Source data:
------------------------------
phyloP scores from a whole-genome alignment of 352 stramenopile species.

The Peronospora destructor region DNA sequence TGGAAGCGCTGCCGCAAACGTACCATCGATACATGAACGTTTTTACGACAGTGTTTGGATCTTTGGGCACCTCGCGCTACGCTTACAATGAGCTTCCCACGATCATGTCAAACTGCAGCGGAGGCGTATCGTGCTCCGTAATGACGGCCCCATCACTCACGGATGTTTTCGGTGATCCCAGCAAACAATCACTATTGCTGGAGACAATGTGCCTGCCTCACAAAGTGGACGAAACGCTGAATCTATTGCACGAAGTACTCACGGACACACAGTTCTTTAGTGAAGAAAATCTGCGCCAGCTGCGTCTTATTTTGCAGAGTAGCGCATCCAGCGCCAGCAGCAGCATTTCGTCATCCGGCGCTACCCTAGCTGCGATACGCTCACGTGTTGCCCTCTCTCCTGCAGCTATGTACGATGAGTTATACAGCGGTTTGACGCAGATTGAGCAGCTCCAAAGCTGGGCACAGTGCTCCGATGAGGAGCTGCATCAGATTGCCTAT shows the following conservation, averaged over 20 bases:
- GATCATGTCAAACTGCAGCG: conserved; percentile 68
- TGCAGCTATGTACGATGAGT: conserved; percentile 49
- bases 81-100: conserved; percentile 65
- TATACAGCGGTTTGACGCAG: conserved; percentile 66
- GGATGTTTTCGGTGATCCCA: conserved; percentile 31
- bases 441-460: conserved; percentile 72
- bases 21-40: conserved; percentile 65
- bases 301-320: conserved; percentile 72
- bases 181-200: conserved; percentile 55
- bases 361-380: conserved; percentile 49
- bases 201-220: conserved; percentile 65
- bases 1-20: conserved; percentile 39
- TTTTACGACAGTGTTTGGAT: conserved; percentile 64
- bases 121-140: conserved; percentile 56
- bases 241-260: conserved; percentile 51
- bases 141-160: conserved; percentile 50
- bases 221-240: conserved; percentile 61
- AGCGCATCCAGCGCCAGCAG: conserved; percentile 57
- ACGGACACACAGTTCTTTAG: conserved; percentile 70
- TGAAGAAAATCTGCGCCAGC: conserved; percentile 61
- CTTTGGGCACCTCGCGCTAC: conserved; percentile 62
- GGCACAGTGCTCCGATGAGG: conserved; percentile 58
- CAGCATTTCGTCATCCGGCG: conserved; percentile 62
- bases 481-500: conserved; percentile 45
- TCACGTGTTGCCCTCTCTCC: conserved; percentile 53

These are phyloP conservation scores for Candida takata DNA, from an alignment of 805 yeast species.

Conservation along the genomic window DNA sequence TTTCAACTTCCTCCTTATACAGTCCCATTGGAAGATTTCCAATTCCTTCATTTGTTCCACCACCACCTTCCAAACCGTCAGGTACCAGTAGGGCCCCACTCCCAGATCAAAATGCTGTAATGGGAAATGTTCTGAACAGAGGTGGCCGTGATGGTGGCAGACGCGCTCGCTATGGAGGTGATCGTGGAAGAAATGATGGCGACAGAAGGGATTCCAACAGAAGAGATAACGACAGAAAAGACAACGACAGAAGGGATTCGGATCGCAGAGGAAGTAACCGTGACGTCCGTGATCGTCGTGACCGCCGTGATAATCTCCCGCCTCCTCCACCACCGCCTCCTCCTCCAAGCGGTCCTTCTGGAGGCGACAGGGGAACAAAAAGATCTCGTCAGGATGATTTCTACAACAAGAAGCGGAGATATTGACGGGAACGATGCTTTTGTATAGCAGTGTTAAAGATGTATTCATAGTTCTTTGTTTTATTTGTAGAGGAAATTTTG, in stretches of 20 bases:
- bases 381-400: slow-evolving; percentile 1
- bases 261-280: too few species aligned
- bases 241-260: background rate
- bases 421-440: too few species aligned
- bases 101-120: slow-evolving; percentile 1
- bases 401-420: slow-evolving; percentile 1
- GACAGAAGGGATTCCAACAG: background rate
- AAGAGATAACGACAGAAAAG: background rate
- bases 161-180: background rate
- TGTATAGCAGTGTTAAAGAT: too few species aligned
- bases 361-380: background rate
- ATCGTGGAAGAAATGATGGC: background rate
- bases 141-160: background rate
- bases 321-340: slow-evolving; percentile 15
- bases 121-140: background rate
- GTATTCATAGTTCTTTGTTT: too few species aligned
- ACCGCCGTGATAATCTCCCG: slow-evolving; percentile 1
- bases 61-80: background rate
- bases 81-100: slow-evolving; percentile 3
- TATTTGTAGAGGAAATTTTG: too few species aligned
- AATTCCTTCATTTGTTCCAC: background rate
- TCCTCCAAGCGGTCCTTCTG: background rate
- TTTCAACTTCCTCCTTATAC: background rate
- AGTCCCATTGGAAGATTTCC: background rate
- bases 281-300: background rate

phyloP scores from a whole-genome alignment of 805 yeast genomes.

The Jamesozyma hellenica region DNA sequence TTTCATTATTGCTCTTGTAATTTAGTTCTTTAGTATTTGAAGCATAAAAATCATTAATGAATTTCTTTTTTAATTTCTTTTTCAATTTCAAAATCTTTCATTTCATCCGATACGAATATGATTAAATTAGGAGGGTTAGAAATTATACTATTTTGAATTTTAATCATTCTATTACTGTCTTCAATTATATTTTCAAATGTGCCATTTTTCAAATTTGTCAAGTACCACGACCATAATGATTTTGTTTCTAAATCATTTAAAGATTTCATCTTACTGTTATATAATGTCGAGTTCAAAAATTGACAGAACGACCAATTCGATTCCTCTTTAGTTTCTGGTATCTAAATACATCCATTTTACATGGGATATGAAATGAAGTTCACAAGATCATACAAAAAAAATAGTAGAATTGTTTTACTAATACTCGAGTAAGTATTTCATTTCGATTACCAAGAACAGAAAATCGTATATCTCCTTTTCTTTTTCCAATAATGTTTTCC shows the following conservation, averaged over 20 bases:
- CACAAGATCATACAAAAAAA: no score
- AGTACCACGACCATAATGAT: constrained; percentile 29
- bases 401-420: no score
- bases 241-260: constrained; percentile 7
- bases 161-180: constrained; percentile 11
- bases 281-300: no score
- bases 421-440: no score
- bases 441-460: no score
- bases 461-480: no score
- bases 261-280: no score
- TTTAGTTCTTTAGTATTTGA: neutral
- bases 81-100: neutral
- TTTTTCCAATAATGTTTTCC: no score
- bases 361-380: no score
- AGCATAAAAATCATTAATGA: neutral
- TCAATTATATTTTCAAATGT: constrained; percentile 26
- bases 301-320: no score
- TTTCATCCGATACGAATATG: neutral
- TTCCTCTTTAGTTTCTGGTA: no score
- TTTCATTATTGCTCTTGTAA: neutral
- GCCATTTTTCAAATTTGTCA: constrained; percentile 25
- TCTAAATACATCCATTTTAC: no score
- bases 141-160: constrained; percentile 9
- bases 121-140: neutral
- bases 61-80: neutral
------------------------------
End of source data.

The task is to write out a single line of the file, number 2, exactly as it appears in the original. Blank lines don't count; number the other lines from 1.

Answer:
The Peronospora destructor region DNA sequence TGGAAGCGCTGCCGCAAACGTACCATCGATACATGAACGTTTTTACGACAGTGTTTGGATCTTTGGGCACCTCGCGCTACGCTTACAATGAGCTTCCCACGATCATGTCAAACTGCAGCGGAGGCGTATCGTGCTCCGTAATGACGGCCCCATCACTCACGGATGTTTTCGGTGATCCCAGCAAACAATCACTATTGCTGGAGACAATGTGCCTGCCTCACAAAGTGGACGAAACGCTGAATCTATTGCACGAAGTACTCACGGACACACAGTTCTTTAGTGAAGAAAATCTGCGCCAGCTGCGTCTTATTTTGCAGAGTAGCGCATCCAGCGCCAGCAGCAGCATTTCGTCATCCGGCGCTACCCTAGCTGCGATACGCTCACGTGTTGCCCTCTCTCCTGCAGCTATGTACGATGAGTTATACAGCGGTTTGACGCAGATTGAGCAGCTCCAAAGCTGGGCACAGTGCTCCGATGAGGAGCTGCATCAGATTGCCTAT shows the following conservation, averaged over 20 bases: